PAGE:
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'Goddesses' Protest Street Harassment in Bed-Stuy

By Paul DeBenedetto | August 26, 2013 10:33am | Updated on August 26, 2013 5:20pm
 "The Goddess Walk," organized by Brown Girl Burlesque, marched from Fulton Park on Saturday.
Sweet Lorraine, organizer of the Goddess Walk.
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BEDFORD-STUYVESANT — Women of color gathered in Bedford-Stuyvesant on Saturday to protest street harassment, in a march organized by a local burlesque dancer.

"The Goddess Walk," organized by a burlesque dancer who goes by the name Sweet Lorraine, took to Fulton Park on Saturday, where they painted signs and wrote anti-harassment messages in chalk before marching the streets of Bed-Stuy.

The idea for the march came to Lorraine after a harrowing experience on the street one year ago where six teenagers harassed her and pushed her after she spurned their advances.

"I got the 'Hey, baby' thing," Lorraine said. "And I said, 'If you want to address me, say 'Hello, miss.'"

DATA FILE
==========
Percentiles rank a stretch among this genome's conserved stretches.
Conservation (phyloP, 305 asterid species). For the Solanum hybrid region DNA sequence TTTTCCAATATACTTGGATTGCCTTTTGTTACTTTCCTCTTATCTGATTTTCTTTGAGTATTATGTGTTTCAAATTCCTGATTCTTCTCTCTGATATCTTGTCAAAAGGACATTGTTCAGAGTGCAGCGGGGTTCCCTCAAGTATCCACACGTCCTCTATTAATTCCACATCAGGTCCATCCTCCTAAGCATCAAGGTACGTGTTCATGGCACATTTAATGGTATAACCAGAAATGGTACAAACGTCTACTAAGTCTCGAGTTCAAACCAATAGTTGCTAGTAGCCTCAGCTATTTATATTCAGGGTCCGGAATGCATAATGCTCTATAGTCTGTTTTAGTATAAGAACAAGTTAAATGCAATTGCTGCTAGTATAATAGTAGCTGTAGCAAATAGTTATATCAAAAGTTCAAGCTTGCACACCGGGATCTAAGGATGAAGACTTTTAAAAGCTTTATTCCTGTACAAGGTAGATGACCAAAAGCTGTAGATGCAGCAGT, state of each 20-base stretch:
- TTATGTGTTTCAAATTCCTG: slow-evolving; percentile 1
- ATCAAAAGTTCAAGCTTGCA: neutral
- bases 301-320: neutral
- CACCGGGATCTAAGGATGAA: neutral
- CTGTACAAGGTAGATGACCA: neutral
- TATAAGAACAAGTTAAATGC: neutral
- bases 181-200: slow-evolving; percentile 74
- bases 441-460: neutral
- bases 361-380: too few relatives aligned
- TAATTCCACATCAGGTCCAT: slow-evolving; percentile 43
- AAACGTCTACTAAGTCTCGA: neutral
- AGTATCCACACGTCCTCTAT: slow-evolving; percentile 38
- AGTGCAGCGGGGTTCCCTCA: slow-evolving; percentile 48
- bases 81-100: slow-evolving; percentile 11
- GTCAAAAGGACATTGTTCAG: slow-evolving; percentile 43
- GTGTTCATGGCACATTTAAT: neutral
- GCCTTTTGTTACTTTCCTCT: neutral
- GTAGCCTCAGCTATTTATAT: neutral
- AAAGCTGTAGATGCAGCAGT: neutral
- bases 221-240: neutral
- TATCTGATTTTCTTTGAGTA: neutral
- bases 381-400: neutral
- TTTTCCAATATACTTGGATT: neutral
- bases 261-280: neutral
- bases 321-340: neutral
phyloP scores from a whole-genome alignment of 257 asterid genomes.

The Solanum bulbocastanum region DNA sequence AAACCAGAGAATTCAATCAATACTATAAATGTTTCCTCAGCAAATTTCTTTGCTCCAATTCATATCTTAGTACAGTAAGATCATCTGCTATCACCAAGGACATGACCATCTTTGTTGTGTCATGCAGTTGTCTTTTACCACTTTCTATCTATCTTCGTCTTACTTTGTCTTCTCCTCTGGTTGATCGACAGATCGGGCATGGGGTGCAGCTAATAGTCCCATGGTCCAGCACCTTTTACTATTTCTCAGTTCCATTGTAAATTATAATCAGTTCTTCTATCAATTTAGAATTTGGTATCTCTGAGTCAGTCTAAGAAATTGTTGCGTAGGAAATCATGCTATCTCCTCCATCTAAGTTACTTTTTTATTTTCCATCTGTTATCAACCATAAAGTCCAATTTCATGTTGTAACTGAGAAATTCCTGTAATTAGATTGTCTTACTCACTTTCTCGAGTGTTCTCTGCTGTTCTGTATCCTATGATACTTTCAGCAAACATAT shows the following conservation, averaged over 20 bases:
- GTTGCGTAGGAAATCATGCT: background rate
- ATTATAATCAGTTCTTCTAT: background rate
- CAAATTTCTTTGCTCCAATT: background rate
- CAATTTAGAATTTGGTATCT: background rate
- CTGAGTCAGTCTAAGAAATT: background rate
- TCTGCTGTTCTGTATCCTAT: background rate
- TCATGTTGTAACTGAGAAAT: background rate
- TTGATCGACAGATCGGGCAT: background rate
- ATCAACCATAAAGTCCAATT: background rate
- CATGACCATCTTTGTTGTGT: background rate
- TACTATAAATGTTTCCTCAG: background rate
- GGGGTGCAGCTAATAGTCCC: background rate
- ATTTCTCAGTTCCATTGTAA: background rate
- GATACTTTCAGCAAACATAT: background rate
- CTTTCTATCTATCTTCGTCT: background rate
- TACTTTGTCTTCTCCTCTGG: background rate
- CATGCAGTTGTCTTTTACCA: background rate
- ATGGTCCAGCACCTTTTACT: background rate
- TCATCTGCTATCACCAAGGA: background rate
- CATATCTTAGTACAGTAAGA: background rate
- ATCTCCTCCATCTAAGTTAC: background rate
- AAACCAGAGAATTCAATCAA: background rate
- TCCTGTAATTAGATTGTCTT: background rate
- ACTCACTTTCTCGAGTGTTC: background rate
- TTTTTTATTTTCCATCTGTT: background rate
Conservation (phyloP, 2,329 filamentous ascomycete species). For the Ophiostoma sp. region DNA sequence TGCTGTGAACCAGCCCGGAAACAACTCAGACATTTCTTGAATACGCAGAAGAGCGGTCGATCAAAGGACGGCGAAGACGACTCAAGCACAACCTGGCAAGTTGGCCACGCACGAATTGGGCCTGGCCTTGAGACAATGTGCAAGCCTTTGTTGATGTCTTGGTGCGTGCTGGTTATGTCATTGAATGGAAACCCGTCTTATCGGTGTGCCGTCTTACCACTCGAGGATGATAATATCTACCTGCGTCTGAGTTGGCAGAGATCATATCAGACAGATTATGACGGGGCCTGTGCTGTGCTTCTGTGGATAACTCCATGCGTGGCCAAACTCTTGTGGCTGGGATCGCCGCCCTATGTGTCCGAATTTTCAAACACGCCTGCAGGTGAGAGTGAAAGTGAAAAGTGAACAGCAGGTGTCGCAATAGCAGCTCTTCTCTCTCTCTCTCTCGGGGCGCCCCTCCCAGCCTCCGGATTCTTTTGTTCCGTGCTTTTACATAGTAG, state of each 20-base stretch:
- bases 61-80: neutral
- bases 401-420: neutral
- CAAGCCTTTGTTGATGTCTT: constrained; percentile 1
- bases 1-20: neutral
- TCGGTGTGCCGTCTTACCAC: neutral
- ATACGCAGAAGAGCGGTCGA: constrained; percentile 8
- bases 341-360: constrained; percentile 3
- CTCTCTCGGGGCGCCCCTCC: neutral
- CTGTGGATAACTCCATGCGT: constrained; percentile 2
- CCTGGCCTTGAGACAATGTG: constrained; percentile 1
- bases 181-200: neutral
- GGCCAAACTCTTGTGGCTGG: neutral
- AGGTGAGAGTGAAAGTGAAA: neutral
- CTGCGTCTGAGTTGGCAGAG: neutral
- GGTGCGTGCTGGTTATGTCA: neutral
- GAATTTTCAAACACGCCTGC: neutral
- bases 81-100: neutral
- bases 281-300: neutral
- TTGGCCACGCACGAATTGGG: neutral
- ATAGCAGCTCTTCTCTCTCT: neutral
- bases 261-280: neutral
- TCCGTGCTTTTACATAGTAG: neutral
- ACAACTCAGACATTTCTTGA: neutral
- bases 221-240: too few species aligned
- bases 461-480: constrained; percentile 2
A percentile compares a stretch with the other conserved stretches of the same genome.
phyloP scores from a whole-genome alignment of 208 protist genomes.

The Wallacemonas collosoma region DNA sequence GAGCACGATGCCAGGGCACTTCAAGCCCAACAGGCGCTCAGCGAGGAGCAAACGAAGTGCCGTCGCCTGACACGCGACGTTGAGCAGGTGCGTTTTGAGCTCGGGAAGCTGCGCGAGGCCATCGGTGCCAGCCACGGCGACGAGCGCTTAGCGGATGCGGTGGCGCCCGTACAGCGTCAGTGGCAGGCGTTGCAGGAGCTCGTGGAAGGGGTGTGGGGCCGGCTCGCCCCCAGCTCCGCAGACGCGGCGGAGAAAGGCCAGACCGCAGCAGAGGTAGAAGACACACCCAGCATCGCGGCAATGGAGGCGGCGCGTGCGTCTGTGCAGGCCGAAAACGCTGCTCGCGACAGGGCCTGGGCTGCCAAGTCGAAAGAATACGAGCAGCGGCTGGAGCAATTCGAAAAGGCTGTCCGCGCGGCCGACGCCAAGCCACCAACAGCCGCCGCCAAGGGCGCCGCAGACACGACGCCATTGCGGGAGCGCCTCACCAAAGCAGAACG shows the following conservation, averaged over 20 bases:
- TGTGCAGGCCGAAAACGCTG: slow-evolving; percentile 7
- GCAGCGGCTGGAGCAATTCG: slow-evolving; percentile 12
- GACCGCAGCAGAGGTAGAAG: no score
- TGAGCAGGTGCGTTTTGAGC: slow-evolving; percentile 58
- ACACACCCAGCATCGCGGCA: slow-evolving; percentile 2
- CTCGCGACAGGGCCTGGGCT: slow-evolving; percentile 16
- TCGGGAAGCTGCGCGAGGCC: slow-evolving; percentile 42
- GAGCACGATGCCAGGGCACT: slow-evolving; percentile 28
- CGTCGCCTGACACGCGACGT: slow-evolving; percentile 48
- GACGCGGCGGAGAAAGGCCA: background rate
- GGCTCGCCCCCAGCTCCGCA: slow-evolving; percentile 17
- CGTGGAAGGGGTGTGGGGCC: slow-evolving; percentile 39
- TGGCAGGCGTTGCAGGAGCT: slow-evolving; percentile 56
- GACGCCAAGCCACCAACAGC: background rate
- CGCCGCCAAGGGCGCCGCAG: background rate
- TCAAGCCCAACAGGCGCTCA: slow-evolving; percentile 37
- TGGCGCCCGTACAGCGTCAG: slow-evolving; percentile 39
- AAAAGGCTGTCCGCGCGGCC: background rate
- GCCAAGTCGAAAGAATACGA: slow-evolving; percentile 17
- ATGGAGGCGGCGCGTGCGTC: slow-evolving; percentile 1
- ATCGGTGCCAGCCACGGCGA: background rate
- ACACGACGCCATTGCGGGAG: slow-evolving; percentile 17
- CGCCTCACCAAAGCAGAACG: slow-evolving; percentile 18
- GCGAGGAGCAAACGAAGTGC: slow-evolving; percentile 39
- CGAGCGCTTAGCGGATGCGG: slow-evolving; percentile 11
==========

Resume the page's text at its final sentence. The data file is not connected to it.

Lorraine reached out to others to see if they had a shared experience, and found that it was more common than she imagined.

Through her "Goddess Festival," a year-long festival dedicated to giving black women an outlet to express their point of view through the arts, she found that a lot of women of color were having discussions about their own sexuality and how its perceived by the public and the media.

"It doesn't matter what I have on or what I look like, I get harassed, and it's not OK," Lorraine said. "We don't all have this oversexed idea of ourselves, like the jezebel or the 'video vixen.'"

Now in its second year, the Goddess Walk invites women to wear what they want and march along Fulton Street, Tompkins Avenue, MacDonough Street and Lewis Avenue, carrying signs and writing chalk messages like "Don't whistle at me, I'm not a dog!" and "Do you kiss your mother with that filthy mouth?"

Despite the group's message, they have been met with harassment even while marching, with one man last year saying that if they wanted to be respected they shouldn't dress a certain way. The group stopped to talk to the man, Lorraine said.

"It gave women a way to show there's not this one black woman experience," Lorraine said. "We're all individuals."